By Sgt. Quentin Johnson 2nd Advise and Assist Brigade Public Affairs 1st Cavalry Division, U.S. Division-NorthJuly 22, 2011
CONTINGENCY OPERATING BASE WARHORSE, Iraq " Soldiers of 2nd Advise and Assist Brigade, 1st Cavalry Division, completed a four-day combat lifesaver course at Contingency Operating Base Warhorse, Iraq, July 10-13.
Combat medics assigned to Company C, 15th Brigade Support Battalion, 2nd AAB, led the 40-hour course at various locations throughout the base for more than 25 Soldiers participating in the course.
The class is designed to teach Soldiers with no medical-related experience basic and advanced first aid techniques, said Spc. Tacy Caffey, a medic from Seminole, Texas, with Company C.
Soldiers learned a diverse curriculum that included lectures, hands-on demonstrations, lane training and a written exam, said Caffey.
Within the curriculum, Soldiers learned skill sets such as controlling bleeding, proper use of a tourniquet, applying a nasal pharyngeal airway, and performing needle chest compressions, she said.
Specialist Michael Olsen, a student in the course, said using the training properly will ensure wounded Soldiers have more time to be treated by medical personnel.
“(CLS) is about … saving peoples’ lives,” said Olsen, an intelligence systems maintainer with Company A, 2nd Special Troops Battalion, 2nd AAB.
Even though he is not a medic, Olsen said that basic knowledge of immediate medical care is vital, because a medical professional may not always be around.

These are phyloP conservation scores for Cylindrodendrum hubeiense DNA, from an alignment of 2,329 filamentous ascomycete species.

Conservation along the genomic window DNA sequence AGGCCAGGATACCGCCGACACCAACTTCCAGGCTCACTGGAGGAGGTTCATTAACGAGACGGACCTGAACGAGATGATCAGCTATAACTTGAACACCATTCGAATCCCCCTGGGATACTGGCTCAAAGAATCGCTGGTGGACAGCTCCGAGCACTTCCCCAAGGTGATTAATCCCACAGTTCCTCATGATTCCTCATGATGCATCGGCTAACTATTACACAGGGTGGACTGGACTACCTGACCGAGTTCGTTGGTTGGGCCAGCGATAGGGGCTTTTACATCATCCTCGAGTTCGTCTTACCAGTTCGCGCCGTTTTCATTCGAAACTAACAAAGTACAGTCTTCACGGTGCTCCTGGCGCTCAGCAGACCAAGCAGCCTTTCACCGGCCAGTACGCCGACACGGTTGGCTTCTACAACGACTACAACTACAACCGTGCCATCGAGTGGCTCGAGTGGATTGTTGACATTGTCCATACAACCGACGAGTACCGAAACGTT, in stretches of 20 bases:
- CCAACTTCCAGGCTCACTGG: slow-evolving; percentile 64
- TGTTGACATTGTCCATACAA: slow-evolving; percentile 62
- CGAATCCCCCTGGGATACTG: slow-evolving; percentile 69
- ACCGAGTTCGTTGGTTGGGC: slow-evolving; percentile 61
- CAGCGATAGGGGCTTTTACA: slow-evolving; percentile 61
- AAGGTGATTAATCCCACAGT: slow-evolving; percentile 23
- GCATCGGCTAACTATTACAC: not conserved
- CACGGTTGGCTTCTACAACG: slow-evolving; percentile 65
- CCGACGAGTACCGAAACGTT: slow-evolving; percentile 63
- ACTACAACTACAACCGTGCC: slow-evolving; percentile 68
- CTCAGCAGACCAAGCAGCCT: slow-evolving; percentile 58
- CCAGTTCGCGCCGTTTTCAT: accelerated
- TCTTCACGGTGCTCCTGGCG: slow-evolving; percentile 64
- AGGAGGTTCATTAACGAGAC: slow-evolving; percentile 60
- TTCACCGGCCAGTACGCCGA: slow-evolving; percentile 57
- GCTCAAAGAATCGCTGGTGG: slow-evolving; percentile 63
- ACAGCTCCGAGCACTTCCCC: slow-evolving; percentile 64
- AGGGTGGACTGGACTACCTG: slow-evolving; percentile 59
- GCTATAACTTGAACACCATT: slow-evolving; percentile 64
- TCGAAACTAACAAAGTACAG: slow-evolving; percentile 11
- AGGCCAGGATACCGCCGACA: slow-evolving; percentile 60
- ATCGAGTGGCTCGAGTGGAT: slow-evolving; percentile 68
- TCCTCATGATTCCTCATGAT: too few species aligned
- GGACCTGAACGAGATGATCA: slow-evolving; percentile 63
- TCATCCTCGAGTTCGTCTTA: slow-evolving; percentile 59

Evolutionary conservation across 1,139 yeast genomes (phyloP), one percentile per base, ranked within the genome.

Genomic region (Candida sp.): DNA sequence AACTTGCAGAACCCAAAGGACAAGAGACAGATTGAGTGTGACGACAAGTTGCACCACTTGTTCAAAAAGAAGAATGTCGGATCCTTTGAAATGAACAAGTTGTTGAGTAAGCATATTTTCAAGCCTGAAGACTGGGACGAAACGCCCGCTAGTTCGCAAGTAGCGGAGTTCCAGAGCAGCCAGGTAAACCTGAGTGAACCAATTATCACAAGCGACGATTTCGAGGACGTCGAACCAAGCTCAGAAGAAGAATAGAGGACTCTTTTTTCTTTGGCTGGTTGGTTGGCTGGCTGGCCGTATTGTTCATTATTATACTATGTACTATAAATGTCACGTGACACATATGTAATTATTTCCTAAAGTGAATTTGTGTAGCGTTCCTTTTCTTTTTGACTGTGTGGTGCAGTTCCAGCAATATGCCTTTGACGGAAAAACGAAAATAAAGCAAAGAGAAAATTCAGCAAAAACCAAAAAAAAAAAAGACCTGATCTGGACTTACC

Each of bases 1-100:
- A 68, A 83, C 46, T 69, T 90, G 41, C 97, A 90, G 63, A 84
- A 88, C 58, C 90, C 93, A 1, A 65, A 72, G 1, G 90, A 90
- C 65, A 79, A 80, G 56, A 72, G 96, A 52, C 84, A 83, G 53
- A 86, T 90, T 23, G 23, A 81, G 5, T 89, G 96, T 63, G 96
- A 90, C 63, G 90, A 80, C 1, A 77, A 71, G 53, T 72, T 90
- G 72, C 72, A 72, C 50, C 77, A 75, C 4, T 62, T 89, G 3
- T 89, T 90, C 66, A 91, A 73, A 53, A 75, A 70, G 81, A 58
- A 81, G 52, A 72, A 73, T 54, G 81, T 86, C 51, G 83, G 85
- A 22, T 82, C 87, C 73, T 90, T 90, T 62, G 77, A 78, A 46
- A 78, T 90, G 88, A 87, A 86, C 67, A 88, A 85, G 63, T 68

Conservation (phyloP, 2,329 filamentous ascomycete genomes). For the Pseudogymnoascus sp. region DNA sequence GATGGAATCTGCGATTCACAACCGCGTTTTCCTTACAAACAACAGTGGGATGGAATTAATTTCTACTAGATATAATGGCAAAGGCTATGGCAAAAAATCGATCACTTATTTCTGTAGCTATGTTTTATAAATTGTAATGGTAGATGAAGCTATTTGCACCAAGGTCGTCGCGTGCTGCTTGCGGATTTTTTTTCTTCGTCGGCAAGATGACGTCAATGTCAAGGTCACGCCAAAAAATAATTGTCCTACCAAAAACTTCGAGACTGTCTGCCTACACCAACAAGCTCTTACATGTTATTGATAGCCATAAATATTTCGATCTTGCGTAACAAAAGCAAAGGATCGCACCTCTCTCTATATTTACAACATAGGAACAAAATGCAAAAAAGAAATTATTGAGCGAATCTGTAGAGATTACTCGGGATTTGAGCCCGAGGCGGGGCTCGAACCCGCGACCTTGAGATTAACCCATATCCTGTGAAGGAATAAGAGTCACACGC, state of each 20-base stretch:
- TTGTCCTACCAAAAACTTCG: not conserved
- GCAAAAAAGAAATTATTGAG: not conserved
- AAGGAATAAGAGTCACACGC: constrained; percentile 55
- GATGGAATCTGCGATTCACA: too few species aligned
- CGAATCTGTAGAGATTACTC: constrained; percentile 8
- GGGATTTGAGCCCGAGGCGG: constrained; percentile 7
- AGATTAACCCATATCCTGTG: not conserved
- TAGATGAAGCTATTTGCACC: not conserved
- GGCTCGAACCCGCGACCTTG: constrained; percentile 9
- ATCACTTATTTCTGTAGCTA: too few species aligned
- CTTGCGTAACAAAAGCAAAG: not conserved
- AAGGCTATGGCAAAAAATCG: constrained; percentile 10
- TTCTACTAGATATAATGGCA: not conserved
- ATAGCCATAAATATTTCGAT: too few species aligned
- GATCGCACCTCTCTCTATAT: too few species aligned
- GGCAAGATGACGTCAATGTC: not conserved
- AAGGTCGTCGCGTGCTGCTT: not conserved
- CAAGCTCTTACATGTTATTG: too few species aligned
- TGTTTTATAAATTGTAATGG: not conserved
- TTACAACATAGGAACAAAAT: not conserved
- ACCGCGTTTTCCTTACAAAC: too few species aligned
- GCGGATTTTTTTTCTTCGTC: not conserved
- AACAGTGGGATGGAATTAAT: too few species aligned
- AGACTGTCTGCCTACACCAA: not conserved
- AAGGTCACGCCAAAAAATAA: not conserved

“In case the medic goes down or you don’t have one … you know the basic steps to saving somebody’s life,” said Olsen, a Boise, Idaho, native.
Caffey said, at times, a combat lifesaver might need to assist a medic or provide care to the medics themselves.
For that reason, Caffey stressed to each of her students the importance of paying attention to every detail, as well as understanding the most important factor with saving lives " controlling bleeding.
“The major hemorrhaging should be taken care of first,” added Caffey.
Paying attention is vital, Caffey explained, since the class has changed in recent years.
Caffey said nasopharyngeal airways and chest decompressions recently became new topics in the CLS course.
Olsen said, although he knew some information about how to apply tourniquets and bandages, the NPA and chest decompressions were a new idea to him.
Regardless of how new the concept, the CLS class can challenge Soldiers, regardless of their experience with previous techniques, said Caffey.
To ensure that all Soldiers who are CLS-certified maintain a fresh perspective on their techniques and keep up with current methods, instructors offer refresher courses for units upon request, explained Caffey.